They took along the cartoons as evidence but they also included in a 43-page dossier three other drawings which were even more insulting and which had not been published in Jyllands-Posten.
The dossier revealed inconsistencies of it own. It contained some placatory statements to the effect that the delegation simply wanted "stable relations, and a flourishing Denmark for all that live here."
But it also contained some rude remarks about Denmark including the sentence "If you say that they are all infidels, then you are not wrong".
The three extra drawings were said to have been sent to Muslims in Denmark as insults. However one of them, apparently showing the prophet with the face of a pig, has been traced to a photo of the winner of a pig-squealing contest in the French Pyrenees last summer.
It remains unclear as to how this last picture, a grey photocopy, came to such prominence but it does seem to have played a role in the raising of the temperature.
The delegation spokesman, Ahmed Akkari, said they pointed out the status of the different pictures on their travels but the "pigface" photocopy was later filmed in Gaza at the end of January when gunmen took over EU offices, and so somehow it had been lifted out and given importance.
A key moment came in December at a meeting of the Organisation of The Islamic Conference (OIC) in Mecca, itself such an important and relevant venue for a discussion of Muhammad.
This transformed the issue.
The OIC expressed its concern at "rising hatred against Islam and Muslims" and condemned "the recent incident of desecration of the image of the Holy Prophet Muhammad".
Its statement attacked the "use of freedom of expression as a pretext for defaming religions".
The row had moved from an argument in Denmark through Islamic circles in the Middle East to become political as well. Saudi Arabia recalled its ambassador to Denmark on 26 January. Demonstrations followed across the Middle East.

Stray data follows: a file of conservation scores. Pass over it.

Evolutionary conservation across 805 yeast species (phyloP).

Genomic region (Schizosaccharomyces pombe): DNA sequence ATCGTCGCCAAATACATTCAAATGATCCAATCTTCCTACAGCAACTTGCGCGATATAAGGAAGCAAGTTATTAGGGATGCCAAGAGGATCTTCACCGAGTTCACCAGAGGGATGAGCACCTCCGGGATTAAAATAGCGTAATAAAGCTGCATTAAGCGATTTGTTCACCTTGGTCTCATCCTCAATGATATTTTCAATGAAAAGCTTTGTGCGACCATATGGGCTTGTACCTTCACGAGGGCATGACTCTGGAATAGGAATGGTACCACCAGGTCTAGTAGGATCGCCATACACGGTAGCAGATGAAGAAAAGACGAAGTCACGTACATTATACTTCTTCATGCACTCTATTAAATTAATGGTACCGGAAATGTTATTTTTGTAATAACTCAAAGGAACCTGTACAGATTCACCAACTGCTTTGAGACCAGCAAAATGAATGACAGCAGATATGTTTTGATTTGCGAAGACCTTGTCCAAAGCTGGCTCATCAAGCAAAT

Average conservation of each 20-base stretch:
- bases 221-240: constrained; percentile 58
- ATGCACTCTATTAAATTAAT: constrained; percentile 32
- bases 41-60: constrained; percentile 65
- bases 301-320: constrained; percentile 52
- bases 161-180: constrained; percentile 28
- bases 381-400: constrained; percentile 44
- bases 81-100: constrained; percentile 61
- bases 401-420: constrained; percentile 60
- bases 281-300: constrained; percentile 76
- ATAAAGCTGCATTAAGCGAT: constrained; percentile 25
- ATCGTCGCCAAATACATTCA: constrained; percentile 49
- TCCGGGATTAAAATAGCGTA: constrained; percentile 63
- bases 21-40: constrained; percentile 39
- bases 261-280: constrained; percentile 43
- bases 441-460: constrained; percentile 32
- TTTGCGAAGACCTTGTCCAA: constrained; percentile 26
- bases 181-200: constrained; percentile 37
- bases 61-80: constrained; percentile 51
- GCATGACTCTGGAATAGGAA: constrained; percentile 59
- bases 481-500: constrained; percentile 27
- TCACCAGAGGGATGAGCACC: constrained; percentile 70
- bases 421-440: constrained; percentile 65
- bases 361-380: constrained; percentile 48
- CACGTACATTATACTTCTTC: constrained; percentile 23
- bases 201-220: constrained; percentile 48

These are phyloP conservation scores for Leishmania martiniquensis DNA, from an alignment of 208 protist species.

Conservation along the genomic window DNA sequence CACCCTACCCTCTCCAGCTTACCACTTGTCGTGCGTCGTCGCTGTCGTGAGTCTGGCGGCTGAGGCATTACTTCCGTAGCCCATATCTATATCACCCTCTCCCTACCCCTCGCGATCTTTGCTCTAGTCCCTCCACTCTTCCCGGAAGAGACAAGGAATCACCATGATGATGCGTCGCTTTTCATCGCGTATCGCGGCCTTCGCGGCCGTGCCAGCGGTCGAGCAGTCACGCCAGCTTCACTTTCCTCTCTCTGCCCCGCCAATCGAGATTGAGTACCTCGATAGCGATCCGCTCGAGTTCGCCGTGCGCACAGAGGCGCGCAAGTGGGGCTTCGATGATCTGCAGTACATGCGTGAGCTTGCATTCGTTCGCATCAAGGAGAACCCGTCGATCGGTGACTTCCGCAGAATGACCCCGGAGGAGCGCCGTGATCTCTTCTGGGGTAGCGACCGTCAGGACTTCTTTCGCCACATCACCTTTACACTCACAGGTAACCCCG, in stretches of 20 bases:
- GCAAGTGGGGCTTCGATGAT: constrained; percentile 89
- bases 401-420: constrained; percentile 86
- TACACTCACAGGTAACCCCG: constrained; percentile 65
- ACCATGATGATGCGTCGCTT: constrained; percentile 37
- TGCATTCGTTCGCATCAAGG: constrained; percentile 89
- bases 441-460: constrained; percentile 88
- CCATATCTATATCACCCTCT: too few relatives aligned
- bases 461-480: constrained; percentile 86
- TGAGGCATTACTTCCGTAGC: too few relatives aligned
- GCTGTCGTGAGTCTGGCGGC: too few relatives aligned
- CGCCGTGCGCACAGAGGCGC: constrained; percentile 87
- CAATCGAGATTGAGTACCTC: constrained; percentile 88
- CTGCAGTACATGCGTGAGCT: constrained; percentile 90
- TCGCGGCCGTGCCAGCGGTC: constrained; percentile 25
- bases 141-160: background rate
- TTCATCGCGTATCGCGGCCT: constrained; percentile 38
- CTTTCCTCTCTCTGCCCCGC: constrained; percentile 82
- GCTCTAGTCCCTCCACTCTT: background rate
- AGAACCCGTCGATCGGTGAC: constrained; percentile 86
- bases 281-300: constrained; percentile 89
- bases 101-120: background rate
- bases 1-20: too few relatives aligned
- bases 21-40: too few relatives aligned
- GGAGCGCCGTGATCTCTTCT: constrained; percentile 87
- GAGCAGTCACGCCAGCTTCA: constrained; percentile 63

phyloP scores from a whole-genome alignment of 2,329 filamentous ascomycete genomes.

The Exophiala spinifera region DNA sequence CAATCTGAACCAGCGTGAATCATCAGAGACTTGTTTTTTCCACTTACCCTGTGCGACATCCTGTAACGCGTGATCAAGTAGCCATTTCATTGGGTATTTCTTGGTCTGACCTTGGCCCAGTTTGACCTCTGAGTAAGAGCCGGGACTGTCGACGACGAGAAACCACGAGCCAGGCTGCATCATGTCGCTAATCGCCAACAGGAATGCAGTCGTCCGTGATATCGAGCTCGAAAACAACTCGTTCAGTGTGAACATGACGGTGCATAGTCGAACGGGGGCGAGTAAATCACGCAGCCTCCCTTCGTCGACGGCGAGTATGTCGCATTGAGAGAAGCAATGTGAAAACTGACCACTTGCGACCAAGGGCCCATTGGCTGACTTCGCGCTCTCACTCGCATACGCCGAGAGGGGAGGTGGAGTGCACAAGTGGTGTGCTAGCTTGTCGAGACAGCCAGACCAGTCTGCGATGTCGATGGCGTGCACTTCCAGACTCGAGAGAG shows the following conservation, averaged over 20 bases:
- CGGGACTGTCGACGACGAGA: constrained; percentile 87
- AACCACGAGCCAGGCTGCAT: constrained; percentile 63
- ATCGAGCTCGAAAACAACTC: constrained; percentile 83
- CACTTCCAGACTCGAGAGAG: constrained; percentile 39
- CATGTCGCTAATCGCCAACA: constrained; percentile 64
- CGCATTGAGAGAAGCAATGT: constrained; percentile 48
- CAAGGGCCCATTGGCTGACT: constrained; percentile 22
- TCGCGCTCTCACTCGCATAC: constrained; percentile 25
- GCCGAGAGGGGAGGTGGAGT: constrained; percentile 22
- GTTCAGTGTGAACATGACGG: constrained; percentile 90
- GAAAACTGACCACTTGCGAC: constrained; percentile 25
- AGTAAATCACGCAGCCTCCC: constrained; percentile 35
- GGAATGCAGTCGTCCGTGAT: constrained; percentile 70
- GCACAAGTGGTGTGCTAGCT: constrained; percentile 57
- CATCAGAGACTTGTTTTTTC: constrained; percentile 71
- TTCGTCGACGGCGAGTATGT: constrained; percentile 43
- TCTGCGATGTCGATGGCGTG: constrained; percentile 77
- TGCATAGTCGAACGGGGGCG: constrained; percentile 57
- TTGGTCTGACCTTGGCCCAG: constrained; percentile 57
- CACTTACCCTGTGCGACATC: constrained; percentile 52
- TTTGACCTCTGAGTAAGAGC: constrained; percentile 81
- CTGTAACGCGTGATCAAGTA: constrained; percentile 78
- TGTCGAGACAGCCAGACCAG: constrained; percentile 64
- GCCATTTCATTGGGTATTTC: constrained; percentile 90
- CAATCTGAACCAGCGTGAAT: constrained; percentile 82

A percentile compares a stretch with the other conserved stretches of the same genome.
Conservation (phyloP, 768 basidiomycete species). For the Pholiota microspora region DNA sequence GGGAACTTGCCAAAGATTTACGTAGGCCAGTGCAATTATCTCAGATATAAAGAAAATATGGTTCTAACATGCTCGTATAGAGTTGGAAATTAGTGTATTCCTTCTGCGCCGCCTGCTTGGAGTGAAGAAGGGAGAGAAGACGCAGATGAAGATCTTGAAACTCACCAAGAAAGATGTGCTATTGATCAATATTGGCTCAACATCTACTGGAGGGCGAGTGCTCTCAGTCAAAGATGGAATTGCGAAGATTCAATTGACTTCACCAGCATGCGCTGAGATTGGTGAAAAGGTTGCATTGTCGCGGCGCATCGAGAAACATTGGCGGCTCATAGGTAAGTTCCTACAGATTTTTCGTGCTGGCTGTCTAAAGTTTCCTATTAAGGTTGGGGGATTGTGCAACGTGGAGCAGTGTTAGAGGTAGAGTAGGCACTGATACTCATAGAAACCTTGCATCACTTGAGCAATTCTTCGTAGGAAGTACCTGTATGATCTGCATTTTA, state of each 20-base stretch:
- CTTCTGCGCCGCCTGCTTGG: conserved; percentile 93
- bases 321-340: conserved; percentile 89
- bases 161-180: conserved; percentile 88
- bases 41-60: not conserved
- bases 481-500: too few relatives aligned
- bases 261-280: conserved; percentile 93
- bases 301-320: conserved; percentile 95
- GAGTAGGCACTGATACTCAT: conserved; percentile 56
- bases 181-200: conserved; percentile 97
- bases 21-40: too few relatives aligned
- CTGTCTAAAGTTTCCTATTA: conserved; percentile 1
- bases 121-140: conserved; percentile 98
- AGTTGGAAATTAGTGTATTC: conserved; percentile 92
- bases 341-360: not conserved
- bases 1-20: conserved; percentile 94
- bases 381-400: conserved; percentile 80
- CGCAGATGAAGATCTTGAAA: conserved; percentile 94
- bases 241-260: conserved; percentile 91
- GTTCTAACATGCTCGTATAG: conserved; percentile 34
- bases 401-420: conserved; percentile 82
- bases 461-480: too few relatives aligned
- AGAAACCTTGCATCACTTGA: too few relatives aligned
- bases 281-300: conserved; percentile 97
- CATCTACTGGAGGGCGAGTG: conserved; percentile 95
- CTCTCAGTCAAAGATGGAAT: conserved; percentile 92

Western governments strove for calm, with statements to the effect that there was a right to publish but a responsibility not to publish.
In turn this prompted a counter-move by defenders of free speech and the cartoons appeared in some, though relatively few, Western publications.
On 31 January, Jyllands-Posten issued the apology it had refused to give earlier.
By now, the crisis had exposed the fragility of relations between the West and Muslim countries. The publication might have passed without major international trouble if these relations had been calm. At the moment, they are not and in such fertile soil, the seed of conflict grew rapidly.
One side felt the insults deeply. The other saw the violence as overreaction.
And in process, the battle was joined within Islam. In Britain, this process was seen very clearly. The extremist elements made their voices heard first, with small, but fervent protests and placards ("Behead those who insult Islam" etc) that led to calls for police action.
But they also led moderate elements within the Muslim community to rally their forces and this they did with a demonstration in Trafalgar Square.
This struggle for the hearts and minds of Islam may yet prove to be the most significant battle of all, even more important than a confrontation between Western secularism and Islamic belief.